Prostate cancer is the most common cancer specific to men in the United States. The American Cancer Society estimates that 1 in 7 men will be diagnosed with prostate cancer in their lifetime, and 1 in 39 men will die from this form of cancer, making it the third leading cause of cancer death among American men.
Dr. Ash Tewari, MD, Professor and System Chair of Urology at New York’s Mount Sinai Hospital, recently shared in the New York Daily News, that “prostate cancer is more treatable than ever- if caught early.” He shared that men should be aware of potential symptoms such as blood in the urine and pain with urination. He does warn that sometimes there are no symptoms and the cancer may be discovered in its later stages when it is more aggressive. Thus, it is vital for men to keep up with your routine doctor’s appointments and visits to their primary medical care center for screenings. When experiencing symptoms, a visit to an urgent care clinic is advisable.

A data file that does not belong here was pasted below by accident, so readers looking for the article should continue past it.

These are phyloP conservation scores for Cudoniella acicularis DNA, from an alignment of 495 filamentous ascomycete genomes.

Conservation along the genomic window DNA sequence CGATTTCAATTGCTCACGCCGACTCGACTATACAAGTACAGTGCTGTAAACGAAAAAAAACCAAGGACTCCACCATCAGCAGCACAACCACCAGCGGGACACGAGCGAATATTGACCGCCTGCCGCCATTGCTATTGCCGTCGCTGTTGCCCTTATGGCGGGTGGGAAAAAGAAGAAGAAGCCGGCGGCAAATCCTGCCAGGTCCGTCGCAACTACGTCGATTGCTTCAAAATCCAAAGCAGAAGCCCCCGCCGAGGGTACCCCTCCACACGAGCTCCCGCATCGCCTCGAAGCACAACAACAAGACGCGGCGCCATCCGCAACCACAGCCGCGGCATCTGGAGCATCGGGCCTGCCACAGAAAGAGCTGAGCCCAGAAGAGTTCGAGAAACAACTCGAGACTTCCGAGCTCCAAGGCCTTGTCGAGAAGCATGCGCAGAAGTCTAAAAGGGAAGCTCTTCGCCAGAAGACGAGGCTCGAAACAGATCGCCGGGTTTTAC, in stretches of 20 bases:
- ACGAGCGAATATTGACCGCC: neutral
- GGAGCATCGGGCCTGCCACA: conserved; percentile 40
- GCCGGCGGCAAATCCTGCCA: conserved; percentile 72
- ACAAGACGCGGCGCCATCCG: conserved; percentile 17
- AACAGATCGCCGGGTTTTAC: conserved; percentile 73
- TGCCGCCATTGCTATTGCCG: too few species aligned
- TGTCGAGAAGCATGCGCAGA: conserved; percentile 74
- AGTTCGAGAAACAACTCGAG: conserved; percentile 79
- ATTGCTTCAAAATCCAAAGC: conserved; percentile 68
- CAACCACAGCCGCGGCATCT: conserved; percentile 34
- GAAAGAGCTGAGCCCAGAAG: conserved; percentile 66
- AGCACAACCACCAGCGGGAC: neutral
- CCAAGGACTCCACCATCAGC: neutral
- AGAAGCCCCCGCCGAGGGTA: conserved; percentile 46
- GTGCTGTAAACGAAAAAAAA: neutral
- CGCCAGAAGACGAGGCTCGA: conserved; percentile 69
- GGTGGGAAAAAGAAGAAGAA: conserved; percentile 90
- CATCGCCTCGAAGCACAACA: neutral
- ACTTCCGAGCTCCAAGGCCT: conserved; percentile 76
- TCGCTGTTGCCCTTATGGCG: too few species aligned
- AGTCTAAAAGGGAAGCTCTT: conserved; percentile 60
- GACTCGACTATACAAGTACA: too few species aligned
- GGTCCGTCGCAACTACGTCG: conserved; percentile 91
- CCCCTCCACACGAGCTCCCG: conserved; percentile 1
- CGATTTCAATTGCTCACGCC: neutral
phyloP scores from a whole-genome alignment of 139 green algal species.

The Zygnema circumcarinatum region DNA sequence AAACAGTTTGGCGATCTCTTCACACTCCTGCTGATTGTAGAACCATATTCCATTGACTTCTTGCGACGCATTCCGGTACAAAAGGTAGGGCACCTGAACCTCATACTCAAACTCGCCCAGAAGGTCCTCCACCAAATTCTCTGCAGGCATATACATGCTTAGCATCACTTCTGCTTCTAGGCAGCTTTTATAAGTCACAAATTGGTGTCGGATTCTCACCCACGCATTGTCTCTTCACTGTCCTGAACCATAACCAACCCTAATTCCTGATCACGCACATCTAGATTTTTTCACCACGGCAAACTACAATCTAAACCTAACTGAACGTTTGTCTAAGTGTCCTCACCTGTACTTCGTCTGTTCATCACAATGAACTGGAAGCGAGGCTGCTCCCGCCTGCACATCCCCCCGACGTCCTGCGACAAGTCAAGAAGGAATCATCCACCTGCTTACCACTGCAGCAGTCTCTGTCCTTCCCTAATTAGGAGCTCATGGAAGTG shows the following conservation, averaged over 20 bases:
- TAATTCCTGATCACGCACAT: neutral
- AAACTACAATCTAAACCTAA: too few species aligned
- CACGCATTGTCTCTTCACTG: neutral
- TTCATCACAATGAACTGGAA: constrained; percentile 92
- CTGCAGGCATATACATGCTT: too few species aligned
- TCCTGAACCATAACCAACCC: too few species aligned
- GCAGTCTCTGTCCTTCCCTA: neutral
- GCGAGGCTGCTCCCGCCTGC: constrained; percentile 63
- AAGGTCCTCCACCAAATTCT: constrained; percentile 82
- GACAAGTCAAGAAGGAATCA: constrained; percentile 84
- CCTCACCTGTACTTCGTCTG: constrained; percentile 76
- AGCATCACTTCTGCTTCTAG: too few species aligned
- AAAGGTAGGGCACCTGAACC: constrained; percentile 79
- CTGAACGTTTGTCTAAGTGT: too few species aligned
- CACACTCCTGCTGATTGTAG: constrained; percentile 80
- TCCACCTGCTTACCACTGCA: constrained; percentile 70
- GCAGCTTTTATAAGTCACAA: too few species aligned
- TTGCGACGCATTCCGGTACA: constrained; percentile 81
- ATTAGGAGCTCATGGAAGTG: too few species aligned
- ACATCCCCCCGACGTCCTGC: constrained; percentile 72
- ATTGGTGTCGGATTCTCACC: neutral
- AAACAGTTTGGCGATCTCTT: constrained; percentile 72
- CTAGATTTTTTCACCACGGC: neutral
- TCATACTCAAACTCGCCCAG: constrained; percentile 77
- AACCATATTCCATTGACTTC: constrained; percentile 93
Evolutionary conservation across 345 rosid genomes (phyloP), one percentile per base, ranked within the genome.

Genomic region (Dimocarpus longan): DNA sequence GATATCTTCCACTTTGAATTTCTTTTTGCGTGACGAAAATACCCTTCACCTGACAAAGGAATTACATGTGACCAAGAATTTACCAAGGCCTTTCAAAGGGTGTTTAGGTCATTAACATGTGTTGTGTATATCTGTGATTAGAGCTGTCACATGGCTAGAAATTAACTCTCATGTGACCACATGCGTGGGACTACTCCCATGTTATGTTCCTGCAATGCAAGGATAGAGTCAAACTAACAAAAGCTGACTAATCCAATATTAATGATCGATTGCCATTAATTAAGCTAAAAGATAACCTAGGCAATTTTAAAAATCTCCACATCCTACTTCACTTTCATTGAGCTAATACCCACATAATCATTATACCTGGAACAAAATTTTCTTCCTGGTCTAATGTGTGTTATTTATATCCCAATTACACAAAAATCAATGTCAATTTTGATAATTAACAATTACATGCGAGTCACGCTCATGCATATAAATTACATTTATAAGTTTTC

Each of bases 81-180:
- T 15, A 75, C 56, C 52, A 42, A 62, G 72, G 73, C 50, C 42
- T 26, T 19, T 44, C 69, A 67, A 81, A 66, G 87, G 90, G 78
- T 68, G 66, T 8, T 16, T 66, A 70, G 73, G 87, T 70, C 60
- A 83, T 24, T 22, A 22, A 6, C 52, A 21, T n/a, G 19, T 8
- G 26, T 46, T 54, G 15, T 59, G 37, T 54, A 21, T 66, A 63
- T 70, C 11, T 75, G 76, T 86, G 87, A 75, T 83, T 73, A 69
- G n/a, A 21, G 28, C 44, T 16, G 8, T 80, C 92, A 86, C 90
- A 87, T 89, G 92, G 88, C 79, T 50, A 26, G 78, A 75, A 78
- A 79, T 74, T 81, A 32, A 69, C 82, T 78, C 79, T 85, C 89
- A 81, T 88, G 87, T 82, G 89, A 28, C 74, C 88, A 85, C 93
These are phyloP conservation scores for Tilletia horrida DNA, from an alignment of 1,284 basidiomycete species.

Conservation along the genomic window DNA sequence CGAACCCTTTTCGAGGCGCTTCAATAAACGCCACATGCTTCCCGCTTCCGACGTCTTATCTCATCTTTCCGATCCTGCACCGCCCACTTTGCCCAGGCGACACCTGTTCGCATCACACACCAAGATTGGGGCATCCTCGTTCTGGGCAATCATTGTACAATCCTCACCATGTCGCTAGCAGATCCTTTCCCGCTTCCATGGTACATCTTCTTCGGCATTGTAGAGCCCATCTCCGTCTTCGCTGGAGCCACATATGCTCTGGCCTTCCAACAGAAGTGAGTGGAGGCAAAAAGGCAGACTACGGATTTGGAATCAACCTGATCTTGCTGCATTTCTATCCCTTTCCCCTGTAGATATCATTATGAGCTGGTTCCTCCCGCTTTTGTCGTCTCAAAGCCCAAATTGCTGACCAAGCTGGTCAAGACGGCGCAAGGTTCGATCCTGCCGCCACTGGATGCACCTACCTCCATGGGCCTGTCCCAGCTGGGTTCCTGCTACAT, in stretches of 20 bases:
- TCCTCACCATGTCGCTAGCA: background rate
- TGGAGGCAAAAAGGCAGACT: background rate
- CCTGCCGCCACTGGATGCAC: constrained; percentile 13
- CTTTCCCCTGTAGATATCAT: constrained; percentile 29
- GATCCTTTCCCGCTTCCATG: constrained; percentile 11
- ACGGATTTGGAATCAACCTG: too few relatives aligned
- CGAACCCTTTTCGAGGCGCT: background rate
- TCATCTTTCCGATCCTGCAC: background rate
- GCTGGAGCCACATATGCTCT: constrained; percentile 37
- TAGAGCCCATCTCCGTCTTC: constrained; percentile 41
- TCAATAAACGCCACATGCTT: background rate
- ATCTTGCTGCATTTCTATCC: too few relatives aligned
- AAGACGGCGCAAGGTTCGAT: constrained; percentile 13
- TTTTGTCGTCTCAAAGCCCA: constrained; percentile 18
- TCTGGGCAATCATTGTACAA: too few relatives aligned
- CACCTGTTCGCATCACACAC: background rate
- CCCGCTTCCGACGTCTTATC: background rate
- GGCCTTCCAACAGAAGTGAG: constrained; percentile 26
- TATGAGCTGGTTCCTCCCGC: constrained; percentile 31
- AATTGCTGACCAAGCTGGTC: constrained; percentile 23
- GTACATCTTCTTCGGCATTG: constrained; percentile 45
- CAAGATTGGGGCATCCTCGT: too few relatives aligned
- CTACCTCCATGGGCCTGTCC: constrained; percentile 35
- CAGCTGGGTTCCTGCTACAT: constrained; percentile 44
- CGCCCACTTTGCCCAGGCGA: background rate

Screening for prostate cancer is recommended for men over the age of 45 who have a family history of prostate cancer, especially if they are African-American, or have certain genetic mutations that put them at greater risk. All men between the ages of 55 and 70 years old should ask their healthcare providers at any primary medical care center or urgent care clinic for a prostate screening. The main part of a prostate cancer screening is a simple blood test called the prostate-specific antigen (PSA) test. If the results of the PSA test are cause for concern, then a biopsy or imaging will take place. If caught early, and cancer remains within the prostate, the relative five-year survival rate is almost 100%, according to the National Cancer Institute.
Written by Shelly-Ann Parkinson